In this article, certain specific meanings that accrued to Lucia Joyce while her father wrote “Work in Progress” are explored. These meanings developed and intensified during her mental breakdown and found their way into Joyce’s text from 1931 onwards. They include female violence and clairvoyancy. A section about “Electra” investigates the former, especially the kind based in animosity between a daughter and a mother, and extends to a discussion about female character development across Joyce’s work. A section about “lightning” looks at second-sightedness and romantic associations with lightning—as a sudden revelation or exposure. A genetic method is used that acknowledges the role of contingency in the composition and the conceptualization of “Work in Progress” and suggests that a secondary tragic linear plot about Lucia is scored across the primary circular plot about human history.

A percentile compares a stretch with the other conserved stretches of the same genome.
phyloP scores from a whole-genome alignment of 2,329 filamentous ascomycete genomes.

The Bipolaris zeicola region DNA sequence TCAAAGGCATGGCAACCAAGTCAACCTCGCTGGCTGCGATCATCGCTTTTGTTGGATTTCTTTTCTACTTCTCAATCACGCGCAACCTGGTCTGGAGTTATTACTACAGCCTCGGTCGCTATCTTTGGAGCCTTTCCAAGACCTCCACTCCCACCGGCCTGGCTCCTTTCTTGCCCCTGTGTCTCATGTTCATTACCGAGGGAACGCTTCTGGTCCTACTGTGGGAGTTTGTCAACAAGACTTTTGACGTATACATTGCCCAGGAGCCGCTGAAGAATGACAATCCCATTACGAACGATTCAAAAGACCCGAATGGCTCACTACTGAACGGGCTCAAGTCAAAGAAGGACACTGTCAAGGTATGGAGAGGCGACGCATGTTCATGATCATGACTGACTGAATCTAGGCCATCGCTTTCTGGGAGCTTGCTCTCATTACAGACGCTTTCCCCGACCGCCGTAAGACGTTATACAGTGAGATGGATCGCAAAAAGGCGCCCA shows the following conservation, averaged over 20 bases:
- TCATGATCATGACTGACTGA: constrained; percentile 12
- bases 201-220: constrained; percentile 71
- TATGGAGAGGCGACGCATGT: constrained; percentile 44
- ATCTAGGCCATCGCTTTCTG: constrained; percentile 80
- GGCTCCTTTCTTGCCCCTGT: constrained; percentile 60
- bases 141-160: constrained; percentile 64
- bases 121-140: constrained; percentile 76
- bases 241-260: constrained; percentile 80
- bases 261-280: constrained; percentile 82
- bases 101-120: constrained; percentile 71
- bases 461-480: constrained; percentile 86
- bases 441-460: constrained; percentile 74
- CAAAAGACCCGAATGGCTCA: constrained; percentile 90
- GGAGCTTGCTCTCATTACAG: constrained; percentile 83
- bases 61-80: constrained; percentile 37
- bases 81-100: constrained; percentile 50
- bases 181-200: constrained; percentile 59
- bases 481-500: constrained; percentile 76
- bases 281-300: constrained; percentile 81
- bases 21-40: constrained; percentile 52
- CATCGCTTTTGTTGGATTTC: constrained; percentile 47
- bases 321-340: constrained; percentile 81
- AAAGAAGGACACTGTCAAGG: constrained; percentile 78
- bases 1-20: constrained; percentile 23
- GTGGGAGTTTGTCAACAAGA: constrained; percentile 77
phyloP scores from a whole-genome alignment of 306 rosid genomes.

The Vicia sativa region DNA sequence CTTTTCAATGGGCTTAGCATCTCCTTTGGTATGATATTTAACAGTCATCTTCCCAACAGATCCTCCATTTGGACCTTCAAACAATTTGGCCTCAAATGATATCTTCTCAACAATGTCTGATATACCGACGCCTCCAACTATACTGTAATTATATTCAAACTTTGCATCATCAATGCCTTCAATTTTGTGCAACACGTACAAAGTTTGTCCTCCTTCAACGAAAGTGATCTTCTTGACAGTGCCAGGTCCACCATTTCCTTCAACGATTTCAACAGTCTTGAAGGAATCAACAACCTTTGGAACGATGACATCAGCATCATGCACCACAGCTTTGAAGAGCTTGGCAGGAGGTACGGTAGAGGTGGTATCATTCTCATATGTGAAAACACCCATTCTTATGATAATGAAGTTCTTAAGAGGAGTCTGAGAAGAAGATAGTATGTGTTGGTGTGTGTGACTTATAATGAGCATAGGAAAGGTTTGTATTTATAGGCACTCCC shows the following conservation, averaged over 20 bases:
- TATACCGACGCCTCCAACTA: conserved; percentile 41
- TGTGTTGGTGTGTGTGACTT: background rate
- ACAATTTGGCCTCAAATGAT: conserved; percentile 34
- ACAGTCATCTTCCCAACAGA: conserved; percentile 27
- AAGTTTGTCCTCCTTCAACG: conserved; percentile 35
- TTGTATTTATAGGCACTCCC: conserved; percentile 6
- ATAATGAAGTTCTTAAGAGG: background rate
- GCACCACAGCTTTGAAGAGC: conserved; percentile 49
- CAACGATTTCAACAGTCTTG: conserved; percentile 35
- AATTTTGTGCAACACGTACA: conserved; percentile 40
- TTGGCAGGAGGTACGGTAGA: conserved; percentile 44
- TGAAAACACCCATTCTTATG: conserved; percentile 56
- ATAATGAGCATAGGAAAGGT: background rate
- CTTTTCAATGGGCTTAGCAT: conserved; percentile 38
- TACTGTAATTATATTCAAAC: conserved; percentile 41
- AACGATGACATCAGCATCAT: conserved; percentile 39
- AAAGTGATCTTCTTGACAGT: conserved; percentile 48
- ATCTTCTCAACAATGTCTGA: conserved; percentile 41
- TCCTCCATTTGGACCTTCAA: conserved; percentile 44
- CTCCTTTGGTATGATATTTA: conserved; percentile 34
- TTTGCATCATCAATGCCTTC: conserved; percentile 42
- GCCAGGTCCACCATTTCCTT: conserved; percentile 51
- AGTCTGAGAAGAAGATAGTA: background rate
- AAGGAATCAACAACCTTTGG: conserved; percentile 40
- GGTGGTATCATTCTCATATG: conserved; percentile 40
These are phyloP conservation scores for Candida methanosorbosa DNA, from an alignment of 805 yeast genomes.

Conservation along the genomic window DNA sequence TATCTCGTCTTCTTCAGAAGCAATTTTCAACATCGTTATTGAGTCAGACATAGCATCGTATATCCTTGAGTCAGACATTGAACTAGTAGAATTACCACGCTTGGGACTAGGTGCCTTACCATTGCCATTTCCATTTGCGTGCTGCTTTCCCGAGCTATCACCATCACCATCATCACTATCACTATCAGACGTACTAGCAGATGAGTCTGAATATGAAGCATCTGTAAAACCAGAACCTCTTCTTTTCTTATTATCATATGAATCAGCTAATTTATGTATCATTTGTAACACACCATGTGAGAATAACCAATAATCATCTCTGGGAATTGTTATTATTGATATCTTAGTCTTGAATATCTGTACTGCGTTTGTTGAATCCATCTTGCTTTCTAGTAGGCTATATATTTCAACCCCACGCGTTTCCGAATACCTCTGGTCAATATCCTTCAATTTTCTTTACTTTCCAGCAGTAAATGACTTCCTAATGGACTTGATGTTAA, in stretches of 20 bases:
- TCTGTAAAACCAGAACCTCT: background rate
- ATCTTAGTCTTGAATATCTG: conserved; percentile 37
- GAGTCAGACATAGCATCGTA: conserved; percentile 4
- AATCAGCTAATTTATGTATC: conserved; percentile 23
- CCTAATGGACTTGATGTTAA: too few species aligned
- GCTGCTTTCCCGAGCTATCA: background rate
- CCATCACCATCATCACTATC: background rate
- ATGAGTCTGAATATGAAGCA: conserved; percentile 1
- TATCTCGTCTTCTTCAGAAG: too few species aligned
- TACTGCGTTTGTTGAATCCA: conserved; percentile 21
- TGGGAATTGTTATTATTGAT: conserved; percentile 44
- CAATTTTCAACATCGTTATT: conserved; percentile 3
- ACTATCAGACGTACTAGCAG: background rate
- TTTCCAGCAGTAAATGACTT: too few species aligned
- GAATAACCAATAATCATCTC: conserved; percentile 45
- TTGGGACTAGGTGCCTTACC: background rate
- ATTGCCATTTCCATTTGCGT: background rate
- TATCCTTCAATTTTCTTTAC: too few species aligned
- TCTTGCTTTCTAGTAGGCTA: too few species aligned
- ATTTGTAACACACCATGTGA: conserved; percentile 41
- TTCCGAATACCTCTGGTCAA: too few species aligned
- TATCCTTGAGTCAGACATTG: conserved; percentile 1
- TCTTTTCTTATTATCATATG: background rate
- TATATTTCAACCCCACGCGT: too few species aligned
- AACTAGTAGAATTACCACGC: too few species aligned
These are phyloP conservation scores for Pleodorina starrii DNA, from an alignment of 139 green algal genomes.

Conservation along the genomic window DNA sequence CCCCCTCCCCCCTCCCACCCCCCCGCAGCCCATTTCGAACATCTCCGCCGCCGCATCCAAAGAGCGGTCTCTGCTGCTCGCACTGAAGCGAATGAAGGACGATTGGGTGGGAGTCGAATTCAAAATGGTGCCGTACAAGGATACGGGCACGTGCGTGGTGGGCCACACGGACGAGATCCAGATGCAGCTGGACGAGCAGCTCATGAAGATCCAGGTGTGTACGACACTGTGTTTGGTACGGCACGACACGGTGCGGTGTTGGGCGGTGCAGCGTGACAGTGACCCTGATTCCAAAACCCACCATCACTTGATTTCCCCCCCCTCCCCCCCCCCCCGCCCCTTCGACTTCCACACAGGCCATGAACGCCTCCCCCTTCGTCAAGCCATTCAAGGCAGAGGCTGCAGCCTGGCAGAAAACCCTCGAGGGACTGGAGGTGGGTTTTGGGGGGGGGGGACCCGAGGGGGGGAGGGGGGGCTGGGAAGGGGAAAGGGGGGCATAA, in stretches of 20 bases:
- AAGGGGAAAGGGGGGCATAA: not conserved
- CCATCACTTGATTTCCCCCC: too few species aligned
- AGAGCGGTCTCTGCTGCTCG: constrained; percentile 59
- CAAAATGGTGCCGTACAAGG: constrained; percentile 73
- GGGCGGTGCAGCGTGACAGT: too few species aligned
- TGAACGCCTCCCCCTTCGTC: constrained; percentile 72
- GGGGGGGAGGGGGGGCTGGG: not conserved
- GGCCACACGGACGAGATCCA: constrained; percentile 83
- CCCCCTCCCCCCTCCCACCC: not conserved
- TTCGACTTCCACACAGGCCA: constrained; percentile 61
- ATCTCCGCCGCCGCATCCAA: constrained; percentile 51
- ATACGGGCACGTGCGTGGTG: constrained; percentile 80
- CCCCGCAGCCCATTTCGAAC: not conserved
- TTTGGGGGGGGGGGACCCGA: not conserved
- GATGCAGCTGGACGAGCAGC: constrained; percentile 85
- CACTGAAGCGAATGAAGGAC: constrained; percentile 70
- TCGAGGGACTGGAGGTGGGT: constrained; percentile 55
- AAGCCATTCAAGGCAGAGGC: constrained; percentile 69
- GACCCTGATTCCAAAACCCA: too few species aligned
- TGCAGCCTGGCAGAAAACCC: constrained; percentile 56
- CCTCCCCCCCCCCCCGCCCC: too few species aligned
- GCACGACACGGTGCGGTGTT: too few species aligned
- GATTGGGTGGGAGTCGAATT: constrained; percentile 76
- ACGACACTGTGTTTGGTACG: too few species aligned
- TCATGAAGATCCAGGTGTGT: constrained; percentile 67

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pp. 335-357
Launched on MUSE
Open Access
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